10. My natural walking pace is a bit over 4 miles per hour, although I do have longer legs than most. Now I've never walked as far as 24 miles but I think this helps put some of the slower times into some perspective. I'm not meaning to knock people's achievements/dedication with this comment but the concept of 'running' a marathon can be pushed too far.
  11. It depends how much time she wants to spend in the gym... I'd be tempted to try U/L/U/L for the four days. Bear in in women can generally train with more volume than men and still recover/grow. If your GF just matches your sets/reps she'll likely be holding herself back, especially for leg work.
  12. One study is very relevant - the one which I explained above demonstrated significant rates of protein loss over a seven day fast. This post in fact: http://www.uk-muscle.co.uk/topic/299645-7-day-water-fast-log-challenge-hellish-hence-why-its-a-challenge/?do=findComment&comment=5675693 Your basic premise is that fasting is more muscle sparing than other approaches. None of the studies you linked to make a comparison of this nature and so it is impossible for you to draw that conclusion. I've not spent time reading them all fully but I think at best what they do is show that fasting is not quite as bad as we might expect. The limited duration of most of the studies is also hugely significant. Just post the links but unless they provide data comparing rates of muscle loss for fasting vs a high protein hypocaloric diet I'm afraid they really aren't going to be able to prove what you want.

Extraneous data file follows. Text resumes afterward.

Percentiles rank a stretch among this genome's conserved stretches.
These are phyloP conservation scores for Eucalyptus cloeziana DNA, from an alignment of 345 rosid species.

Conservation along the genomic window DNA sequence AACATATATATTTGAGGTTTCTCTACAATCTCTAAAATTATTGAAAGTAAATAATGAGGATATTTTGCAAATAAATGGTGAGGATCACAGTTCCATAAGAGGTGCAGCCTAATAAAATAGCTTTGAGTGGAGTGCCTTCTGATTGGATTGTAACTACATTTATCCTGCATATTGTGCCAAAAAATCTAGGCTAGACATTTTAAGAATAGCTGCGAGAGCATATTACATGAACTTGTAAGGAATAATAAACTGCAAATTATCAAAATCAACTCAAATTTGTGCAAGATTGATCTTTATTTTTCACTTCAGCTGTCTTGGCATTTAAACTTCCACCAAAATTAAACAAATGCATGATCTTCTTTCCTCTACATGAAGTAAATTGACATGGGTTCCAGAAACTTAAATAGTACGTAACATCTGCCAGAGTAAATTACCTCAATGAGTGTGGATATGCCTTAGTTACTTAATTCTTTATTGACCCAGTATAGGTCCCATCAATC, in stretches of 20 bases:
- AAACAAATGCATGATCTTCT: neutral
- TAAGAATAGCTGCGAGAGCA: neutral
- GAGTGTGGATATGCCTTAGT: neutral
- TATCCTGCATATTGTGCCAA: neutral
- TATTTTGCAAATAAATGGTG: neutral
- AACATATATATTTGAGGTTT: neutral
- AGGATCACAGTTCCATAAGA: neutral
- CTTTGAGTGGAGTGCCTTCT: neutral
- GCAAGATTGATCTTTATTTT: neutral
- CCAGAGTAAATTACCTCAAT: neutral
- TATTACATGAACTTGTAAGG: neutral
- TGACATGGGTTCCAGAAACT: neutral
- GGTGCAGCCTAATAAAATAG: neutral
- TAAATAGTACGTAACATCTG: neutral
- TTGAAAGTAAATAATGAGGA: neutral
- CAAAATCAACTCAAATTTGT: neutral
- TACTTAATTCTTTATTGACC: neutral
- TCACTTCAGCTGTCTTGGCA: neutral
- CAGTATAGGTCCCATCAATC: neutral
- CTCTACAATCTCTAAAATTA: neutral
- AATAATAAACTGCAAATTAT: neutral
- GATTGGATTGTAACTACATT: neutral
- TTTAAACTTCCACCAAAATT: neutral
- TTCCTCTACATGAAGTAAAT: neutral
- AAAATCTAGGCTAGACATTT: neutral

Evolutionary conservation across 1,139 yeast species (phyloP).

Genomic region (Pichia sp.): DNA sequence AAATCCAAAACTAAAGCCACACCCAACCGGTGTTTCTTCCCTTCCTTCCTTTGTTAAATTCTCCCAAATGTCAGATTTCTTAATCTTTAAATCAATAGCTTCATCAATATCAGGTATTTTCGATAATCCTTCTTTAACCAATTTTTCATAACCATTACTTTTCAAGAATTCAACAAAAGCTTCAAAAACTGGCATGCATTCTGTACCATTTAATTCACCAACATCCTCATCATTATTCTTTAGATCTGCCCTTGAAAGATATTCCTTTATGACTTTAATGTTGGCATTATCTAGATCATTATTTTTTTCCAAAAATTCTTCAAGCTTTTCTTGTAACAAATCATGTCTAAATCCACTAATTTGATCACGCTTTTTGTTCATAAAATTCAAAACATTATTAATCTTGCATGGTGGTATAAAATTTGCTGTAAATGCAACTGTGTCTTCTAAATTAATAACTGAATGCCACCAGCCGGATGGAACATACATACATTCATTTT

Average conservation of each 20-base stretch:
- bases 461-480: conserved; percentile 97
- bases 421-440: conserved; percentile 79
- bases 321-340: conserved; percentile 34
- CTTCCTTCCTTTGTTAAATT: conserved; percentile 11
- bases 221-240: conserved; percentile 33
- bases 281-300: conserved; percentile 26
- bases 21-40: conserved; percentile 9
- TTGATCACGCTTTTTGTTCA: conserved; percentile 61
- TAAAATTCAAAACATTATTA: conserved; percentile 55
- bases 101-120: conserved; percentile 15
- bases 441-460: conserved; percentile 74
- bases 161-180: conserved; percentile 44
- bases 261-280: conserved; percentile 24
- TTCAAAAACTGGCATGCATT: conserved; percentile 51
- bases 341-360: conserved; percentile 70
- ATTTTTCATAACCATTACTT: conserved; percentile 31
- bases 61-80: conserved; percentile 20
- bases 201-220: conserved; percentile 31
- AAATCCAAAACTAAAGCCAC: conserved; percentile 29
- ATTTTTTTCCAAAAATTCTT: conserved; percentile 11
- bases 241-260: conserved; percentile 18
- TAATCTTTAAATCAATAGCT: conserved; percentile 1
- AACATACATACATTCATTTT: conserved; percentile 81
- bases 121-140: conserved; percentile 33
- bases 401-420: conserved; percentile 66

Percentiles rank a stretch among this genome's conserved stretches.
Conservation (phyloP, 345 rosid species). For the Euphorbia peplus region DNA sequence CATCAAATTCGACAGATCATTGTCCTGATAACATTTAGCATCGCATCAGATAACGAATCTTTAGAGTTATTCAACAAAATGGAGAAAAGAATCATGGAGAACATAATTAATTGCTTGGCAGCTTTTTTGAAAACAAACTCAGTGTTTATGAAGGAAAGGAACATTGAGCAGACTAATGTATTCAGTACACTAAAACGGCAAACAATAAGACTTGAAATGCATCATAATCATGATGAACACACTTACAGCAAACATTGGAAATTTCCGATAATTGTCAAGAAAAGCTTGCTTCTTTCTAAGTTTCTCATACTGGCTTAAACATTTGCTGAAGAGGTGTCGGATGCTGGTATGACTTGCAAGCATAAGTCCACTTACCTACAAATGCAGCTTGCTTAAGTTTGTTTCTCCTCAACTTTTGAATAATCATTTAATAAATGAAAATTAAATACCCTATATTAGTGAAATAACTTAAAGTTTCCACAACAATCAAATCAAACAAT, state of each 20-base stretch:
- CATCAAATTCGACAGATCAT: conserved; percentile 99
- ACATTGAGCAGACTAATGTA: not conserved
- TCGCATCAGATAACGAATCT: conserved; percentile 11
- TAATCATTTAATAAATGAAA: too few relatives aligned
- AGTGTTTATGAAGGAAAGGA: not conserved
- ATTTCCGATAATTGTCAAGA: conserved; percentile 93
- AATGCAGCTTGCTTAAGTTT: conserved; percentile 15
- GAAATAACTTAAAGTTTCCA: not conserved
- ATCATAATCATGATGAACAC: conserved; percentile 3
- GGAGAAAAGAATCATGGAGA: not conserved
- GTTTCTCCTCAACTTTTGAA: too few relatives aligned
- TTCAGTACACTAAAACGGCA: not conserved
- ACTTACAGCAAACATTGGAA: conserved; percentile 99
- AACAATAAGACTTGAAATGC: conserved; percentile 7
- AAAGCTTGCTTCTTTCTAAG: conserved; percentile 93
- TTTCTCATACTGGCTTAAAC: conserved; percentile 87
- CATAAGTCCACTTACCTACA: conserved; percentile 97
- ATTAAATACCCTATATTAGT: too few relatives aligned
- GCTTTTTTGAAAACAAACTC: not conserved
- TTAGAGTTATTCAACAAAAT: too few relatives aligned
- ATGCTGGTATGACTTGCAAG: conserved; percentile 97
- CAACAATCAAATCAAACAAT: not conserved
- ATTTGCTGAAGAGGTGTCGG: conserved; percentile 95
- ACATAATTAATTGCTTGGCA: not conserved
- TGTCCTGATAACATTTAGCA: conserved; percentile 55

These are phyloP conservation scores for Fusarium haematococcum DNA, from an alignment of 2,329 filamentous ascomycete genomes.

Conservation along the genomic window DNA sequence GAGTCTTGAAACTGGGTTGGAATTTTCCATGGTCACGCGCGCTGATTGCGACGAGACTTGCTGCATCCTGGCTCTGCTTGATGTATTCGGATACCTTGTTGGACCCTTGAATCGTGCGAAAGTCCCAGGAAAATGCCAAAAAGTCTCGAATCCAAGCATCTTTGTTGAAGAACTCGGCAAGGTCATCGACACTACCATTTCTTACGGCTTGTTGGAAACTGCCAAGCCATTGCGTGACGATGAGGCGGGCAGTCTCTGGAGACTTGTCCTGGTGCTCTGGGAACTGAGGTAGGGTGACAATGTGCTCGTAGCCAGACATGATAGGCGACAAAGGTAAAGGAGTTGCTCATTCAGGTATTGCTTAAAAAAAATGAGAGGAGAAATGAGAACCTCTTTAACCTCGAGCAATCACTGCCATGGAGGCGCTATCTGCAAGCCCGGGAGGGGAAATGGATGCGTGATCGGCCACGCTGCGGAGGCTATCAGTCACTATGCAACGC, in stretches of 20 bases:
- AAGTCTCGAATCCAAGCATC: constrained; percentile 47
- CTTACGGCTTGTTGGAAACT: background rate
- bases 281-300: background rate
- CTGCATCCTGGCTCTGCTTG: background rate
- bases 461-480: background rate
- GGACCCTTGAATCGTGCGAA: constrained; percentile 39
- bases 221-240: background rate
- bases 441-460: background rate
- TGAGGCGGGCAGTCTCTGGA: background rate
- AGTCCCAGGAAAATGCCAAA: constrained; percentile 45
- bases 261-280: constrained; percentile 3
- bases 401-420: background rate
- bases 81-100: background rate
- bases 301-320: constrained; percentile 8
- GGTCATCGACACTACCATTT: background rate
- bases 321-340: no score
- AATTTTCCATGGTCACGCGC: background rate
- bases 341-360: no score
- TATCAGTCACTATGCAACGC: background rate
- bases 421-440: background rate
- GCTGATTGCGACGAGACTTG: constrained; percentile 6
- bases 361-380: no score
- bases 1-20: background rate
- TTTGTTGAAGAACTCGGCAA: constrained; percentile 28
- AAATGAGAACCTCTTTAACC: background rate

13. Please read my posts again if you truly believe this.
  14. I'm telling you that the advice being offered to you in this thread has nothing to do with what makes anyone money. Also large amounts (most?) of fat loss research is publically funded, to try and help tackle the huge individual and societal problems caused by obesity.